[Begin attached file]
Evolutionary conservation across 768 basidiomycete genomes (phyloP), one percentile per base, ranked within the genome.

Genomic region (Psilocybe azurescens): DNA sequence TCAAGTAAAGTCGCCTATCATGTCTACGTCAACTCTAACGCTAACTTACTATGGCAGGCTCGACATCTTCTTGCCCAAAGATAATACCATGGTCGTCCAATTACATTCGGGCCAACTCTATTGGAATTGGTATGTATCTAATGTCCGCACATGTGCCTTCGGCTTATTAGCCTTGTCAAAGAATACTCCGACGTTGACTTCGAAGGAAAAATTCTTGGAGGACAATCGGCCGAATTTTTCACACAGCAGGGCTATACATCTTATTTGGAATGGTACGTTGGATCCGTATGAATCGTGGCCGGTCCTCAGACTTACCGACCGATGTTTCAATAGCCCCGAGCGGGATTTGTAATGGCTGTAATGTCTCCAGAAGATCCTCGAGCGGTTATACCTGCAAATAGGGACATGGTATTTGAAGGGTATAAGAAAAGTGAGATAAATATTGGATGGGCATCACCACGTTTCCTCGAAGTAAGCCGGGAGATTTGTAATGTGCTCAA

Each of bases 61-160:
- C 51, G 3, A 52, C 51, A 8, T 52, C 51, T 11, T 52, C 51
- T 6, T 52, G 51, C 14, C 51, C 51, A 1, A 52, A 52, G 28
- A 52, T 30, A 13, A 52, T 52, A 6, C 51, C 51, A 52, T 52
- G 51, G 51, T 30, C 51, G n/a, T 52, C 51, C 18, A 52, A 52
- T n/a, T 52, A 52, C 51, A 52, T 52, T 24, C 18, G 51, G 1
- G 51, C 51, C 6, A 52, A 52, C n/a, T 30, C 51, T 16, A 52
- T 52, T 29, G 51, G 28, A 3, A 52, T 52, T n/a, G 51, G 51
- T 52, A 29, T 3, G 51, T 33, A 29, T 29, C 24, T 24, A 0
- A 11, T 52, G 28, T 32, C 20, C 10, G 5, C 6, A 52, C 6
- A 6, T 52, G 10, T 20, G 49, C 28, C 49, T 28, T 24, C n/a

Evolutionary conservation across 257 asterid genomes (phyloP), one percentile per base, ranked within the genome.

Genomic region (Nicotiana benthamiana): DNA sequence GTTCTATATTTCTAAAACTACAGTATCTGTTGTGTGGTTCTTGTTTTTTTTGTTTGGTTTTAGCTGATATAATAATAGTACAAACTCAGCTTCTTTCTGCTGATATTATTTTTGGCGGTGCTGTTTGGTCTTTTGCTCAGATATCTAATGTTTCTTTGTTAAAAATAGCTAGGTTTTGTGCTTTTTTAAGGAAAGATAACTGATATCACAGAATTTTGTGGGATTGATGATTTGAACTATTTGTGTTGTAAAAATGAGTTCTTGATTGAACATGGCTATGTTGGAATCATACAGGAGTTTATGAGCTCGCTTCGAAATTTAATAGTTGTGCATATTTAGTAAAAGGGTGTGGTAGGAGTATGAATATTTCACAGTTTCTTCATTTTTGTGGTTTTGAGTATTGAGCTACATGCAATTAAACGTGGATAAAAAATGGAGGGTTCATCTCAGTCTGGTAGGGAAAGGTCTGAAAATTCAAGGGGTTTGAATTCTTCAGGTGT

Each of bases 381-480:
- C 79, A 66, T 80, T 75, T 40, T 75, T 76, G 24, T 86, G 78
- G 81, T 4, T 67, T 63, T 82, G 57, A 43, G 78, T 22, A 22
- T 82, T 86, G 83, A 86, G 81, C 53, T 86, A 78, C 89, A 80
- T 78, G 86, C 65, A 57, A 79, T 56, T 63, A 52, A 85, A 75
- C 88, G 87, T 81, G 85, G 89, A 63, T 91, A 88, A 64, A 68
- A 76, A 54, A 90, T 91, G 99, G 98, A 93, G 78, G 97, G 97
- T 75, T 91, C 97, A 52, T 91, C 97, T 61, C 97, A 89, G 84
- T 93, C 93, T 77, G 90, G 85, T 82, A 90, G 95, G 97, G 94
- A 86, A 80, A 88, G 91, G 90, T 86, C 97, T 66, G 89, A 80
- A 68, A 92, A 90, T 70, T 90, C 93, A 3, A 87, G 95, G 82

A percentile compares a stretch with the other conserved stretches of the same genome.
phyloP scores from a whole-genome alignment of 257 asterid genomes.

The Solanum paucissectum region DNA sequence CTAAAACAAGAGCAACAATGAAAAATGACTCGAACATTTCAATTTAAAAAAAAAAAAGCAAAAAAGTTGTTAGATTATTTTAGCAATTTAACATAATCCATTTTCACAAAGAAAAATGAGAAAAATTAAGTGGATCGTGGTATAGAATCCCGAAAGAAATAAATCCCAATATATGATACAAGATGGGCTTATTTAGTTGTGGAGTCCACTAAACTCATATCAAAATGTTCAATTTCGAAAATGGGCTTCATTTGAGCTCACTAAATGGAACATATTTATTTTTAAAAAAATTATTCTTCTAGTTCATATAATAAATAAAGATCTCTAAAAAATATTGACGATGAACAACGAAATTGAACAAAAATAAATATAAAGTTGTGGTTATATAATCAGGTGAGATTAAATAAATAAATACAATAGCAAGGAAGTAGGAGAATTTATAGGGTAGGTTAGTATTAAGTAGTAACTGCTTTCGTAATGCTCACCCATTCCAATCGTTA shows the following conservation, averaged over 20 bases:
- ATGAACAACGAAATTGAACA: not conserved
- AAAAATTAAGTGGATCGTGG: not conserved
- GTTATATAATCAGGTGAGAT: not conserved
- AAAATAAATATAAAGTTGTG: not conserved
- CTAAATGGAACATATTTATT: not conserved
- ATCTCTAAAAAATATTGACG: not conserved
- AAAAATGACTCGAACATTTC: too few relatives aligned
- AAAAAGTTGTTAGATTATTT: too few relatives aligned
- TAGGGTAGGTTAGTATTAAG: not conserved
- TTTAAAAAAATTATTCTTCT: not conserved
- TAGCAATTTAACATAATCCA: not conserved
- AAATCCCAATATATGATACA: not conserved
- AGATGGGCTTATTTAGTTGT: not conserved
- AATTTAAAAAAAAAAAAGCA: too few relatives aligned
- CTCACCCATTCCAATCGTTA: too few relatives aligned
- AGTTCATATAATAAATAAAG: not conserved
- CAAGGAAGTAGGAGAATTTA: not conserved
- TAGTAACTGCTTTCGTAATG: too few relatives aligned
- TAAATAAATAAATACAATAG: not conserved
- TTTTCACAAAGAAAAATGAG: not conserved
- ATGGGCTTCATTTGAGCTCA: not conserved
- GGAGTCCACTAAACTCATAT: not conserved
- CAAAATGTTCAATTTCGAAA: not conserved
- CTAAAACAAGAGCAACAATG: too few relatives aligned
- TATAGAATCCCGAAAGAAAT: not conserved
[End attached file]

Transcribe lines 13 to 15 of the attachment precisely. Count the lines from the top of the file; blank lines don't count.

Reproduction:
- A 6, T 52, G 10, T 20, G 49, C 28, C 49, T 28, T 24, C n/a

Evolutionary conservation across 257 asterid genomes (phyloP), one percentile per base, ranked within the genome.

Genomic region (Nicotiana benthamiana): DNA sequence GTTCTATATTTCTAAAACTACAGTATCTGTTGTGTGGTTCTTGTTTTTTTTGTTTGGTTTTAGCTGATATAATAATAGTACAAACTCAGCTTCTTTCTGCTGATATTATTTTTGGCGGTGCTGTTTGGTCTTTTGCTCAGATATCTAATGTTTCTTTGTTAAAAATAGCTAGGTTTTGTGCTTTTTTAAGGAAAGATAACTGATATCACAGAATTTTGTGGGATTGATGATTTGAACTATTTGTGTTGTAAAAATGAGTTCTTGATTGAACATGGCTATGTTGGAATCATACAGGAGTTTATGAGCTCGCTTCGAAATTTAATAGTTGTGCATATTTAGTAAAAGGGTGTGGTAGGAGTATGAATATTTCACAGTTTCTTCATTTTTGTGGTTTTGAGTATTGAGCTACATGCAATTAAACGTGGATAAAAAATGGAGGGTTCATCTCAGTCTGGTAGGGAAAGGTCTGAAAATTCAAGGGGTTTGAATTCTTCAGGTGT